A northern goshawk calls from a forest in the Bella Coola Valley. The province recently released a new recovery plan for the coastal subspecies of northern goshawk that mainly calls for more protected nesting areas on the B.C. coast and Vancouver Island. Province-wide, their population has fallen to between 1,100 and 1,200, and there could well be fewer than 50 left on Haida Gwaii. (Ministry of Forests, Lands, Natural Resource Operations and Rural Development)

B.C. to protect more habitat for coastal northern goshawk, marbled murrelet

Few new goshawk nests expected on Haida Gwaii, where deer, low numbers are of high concern

More B.C. forest habitat will be set aside for marbled murrelet and coastal northern goshawk — Haida Gwaii’s national bird.

For marbled murrelet, a small seabird, the goal is to protect another 70,000 hectares of old-growth habitat, up from 750,000 hectares, all on southern Vancouver Island and the southern mainland.

For northern goshawk, the largest hawk in B.C., the target is to protect another 168 nesting areas in old-growth and mature forest, up from 240, with four of those nesting areas expected to be found on Haida Gwaii.

“These unique species of birds require mature and old-growth forest areas for breeding, and with their numbers declining, we need to do more to help them recover,” said Doug Donaldson, B.C.’s forests minister, announcing new recovery plans for the two at-risk species late last month.

The marbled murrelet plan does not include any new set-asides on Haida Gwaii or in the Great Bear Rainforest, where planners believe there is already enough protected old-growth forest for their recovery.

So far 21 nesting areas for coastal northern goshawk have been found and protected on the islands, where the Haida Gwaii land-use order requires a 200-hectare reserve around any identified nests.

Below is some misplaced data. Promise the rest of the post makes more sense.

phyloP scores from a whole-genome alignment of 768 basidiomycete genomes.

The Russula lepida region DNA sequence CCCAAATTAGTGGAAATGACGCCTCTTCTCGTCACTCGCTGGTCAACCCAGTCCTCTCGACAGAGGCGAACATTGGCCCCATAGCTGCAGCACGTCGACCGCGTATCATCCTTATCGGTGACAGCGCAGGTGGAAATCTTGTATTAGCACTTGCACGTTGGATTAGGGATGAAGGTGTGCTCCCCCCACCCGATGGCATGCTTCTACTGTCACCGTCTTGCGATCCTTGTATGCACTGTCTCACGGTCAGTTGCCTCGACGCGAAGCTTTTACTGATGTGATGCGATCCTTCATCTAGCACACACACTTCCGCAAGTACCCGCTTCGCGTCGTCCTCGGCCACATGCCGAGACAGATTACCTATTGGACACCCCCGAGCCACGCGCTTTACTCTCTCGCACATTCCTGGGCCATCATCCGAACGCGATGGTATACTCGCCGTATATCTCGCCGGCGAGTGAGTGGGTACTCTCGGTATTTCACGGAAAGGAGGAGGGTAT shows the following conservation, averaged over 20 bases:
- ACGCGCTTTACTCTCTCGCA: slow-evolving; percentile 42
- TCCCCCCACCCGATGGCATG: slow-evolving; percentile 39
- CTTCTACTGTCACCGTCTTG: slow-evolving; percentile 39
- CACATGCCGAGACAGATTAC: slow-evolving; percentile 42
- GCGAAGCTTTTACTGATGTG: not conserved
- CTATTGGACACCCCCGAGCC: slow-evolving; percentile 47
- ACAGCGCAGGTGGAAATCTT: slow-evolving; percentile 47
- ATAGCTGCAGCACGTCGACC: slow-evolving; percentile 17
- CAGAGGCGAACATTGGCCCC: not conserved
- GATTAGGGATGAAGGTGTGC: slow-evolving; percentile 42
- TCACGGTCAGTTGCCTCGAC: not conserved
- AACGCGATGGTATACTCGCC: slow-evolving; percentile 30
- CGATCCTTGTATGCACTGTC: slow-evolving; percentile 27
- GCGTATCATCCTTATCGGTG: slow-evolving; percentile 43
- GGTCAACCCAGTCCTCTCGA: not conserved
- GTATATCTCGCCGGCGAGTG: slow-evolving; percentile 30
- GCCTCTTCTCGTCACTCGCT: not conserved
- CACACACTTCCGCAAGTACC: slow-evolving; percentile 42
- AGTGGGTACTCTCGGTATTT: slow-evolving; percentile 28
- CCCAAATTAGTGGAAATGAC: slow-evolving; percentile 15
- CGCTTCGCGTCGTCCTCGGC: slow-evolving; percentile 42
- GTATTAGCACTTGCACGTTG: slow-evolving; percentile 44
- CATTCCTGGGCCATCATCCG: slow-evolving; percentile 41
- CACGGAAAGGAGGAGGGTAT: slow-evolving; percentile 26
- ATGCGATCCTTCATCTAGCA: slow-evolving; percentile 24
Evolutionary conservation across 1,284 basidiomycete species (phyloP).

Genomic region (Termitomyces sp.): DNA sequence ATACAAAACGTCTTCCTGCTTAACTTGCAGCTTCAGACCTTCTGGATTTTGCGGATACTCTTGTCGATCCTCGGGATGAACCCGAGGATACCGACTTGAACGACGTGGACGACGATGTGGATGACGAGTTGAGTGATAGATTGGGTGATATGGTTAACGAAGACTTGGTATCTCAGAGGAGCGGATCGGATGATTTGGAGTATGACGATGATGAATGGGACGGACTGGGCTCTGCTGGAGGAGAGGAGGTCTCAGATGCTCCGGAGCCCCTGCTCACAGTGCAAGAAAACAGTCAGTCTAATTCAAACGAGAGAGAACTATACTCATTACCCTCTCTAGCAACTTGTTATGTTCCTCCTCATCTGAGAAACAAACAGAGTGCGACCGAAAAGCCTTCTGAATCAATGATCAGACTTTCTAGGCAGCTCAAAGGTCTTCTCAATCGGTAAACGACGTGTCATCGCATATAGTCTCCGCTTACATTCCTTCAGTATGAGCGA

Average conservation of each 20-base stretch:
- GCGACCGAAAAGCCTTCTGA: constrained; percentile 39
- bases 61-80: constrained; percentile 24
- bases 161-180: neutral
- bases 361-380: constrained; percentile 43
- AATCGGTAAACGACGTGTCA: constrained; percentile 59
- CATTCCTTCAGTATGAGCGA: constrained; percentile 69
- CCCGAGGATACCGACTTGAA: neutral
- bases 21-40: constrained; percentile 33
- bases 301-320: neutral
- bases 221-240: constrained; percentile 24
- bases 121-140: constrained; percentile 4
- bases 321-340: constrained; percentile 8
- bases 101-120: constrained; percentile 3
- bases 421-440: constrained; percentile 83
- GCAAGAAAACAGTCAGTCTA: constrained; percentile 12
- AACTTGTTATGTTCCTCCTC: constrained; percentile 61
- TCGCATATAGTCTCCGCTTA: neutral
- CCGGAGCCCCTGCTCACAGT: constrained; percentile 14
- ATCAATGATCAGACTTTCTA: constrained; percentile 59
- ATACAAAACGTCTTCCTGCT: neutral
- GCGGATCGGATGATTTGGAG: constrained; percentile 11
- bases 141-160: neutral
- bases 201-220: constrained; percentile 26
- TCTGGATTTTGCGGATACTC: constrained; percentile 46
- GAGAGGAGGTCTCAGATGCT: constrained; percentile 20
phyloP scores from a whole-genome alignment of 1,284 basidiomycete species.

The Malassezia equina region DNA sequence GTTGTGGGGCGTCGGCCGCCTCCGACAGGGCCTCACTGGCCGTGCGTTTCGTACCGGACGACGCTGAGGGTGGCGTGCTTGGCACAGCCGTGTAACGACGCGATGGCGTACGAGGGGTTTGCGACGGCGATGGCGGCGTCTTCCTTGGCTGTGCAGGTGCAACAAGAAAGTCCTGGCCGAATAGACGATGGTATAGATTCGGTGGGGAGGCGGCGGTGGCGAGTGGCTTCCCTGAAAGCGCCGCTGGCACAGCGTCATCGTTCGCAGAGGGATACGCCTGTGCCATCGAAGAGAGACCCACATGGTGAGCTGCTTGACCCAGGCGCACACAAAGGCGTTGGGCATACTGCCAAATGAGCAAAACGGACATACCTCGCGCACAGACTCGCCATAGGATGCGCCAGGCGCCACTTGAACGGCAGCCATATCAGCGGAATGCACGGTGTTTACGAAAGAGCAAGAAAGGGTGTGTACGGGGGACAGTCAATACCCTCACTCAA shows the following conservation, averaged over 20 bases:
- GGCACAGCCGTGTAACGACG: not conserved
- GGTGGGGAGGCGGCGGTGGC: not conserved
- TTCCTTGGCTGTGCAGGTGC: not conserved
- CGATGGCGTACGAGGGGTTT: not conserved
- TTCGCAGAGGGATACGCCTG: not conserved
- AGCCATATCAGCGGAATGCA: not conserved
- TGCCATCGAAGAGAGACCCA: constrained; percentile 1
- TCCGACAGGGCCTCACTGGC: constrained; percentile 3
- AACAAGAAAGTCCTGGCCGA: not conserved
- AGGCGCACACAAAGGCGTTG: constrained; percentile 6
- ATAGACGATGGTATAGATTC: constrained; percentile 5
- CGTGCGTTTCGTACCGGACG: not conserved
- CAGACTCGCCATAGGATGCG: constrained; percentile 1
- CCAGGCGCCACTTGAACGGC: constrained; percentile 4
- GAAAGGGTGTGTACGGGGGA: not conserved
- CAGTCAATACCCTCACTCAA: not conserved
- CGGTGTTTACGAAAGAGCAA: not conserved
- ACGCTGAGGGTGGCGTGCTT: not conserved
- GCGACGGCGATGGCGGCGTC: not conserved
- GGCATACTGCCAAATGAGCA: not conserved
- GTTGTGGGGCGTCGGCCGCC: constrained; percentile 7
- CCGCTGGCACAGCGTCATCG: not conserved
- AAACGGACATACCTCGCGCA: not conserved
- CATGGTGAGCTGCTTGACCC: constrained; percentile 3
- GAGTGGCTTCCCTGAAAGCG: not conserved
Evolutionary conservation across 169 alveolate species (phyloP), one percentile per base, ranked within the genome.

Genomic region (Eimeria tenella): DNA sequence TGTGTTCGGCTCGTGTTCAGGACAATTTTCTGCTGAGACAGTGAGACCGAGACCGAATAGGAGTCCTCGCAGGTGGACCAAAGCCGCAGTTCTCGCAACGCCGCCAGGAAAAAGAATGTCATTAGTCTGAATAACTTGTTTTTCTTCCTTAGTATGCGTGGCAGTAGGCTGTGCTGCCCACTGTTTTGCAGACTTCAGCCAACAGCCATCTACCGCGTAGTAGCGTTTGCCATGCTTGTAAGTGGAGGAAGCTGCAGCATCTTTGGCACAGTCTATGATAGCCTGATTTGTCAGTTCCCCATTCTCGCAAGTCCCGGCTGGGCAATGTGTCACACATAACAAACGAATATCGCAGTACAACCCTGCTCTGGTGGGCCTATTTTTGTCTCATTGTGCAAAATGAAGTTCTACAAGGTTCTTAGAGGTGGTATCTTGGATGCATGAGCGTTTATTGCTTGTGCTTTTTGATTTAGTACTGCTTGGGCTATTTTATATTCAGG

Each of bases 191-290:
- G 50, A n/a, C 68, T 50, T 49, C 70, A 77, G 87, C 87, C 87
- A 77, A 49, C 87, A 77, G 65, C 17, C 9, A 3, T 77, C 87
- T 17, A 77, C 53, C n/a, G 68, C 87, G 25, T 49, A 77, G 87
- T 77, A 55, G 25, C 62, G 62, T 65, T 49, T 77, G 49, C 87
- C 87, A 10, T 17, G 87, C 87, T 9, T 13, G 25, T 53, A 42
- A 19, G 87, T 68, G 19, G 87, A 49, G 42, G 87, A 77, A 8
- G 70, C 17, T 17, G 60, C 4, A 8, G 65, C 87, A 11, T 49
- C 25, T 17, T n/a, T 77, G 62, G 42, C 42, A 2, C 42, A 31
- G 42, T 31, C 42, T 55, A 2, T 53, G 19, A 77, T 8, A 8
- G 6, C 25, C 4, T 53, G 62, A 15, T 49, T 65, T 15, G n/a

Finding another four would bring the islands’ total to 25 — much less than the 58 nesting areas that a federal recovery strategy recommended for Haida Gwaii last year. The report said at least that many were needed to sustain a goshawk population big enough to avoid the harms of inbreeding.

Steve Gordon, manager of conservation and biodiversity for B.C.’s Ministry of Forests, Lands, Natural Resource Operations and Rural Development, said the province’s 25-area target was based on the likelihood of actually finding new nests here. The higher federal target is basically unachievable, he said.

“It represents the historical capacity of the entire archipelago,” said Gordon.

“A key principle is to make sure that we protect areas that are going to be effective in the long term, recognizing that when you do set aside areas there is an impact to the forest sector in particular. We want to make sure those conservation efforts are worthwhile.”

Finding northern goshawk nests on Haida Gwaii is a challenge. Crews with the Council of the Haida Nation heard a juvenile near Collison Point last year, but no new nests were found, and typically only one or two of the 21 known nests show any signs of breeding in a given year.